Scientifically validated benefits includes:

  • The meditation practice led to decreased levels of stress
    • This was correlated with decreased gray matter in the amygdala – the brain structure that works like a “threat radar” and triggers emotions like anger and fear. So it seems that we become less inclined to experience our surroundings as threatening, and out autonomic nervous system can come into balance. That explains the success of the mindfulness interventions focusing on stress reduction (MBSR). This alone can be a life changer and life saver for many people.
  • And so is reduced symptoms of depression, trauma, anxiety disorders, pain, insomnia
    • Brain scans showed that the insula got bigger. This is the area of the brain that takes signals from the subcortical regions and assists emotional regulation. It also connects the two hemispheres in the brain. So it can help integrate the two ways of being that the hemispheres represent.
    • Another part of the brain that was strengthened was the left hippocampus, which is associated with learning and memory. Less gray matter in this region is associated with depression and PTSD.
    • A study with war veterans, pulished in JAMA (Journal of the American Medical Association), using control groups, found that mindfulness interventions were more effective than standard treatments for improvements of PTSD symptoms, and overall quality of life.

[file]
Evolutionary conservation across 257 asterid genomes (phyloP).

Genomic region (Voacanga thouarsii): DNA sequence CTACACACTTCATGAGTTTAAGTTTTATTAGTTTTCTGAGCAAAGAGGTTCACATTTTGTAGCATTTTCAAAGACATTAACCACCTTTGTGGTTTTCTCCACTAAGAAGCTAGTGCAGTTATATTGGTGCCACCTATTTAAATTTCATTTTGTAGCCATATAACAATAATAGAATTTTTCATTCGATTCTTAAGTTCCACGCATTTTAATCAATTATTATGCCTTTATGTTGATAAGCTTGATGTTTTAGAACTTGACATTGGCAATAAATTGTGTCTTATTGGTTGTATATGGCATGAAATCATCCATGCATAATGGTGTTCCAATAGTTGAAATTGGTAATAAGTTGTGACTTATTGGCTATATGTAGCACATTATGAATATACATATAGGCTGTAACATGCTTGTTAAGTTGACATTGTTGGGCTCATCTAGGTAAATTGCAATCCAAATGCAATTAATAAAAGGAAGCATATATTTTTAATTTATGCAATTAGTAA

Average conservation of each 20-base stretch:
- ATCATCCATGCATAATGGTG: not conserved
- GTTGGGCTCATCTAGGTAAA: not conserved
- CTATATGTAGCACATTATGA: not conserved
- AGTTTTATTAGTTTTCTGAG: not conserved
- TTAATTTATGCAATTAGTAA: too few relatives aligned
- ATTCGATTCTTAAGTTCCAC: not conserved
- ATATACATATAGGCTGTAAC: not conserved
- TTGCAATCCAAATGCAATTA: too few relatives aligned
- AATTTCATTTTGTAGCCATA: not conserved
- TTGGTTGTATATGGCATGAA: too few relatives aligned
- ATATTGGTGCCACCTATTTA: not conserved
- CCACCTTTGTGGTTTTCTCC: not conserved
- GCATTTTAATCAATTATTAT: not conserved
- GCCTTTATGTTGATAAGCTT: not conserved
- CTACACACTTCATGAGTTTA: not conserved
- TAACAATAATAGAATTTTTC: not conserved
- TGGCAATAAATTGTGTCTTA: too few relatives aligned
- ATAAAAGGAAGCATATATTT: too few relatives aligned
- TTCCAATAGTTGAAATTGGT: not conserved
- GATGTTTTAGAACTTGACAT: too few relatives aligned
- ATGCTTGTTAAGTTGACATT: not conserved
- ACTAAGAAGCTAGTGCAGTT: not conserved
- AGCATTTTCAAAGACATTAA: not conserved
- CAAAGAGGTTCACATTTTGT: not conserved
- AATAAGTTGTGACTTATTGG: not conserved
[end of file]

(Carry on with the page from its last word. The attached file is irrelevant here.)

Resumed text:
• Increased overall quality of life
  • Enhanced ability to pay attention
  • Improved immune function
  • Prevent cognitive deterioration
    • The frontal lobe (working memory and executive decision making), shrinks with age, but was found to be preserved in meditators.
  • Increased capacity for empathy and perspective taking
    • We talked about the insula, which grows thicker through meditation, and this is correlated not only with emotional regulation but also with increased empathy for other people.
    • Empathy has to do with perspective taking, which is associated with the temporo-parietal junction. Meditation increases gray matter in region, enhancing the ability to take the perspective of others.
    • And these findings become very clear in studies done on long-term meditators, tibetan meditation masters, where change in brain activity is very apparent. Most of us live our lives in beta activity, fast brainwaves associated with thread-detection and thinking, and waking consciousness. And when you fall into concentration, where you are relaxed and yet alert, flow states, mindfulness, the brainwaves slow down and you fall into alpha. This activity is associated with reduced negative moods and anger. The studies showed consistently higher levels of alpha in the experienced meditators, as well as much more pronounced brain region associated with empathy.

Beyond science

“Nobody had ever seen these types of signals before”.

Dr. Richard Davidsson

In some studies, researchers have found another type of brain activity, called “gamma waves”.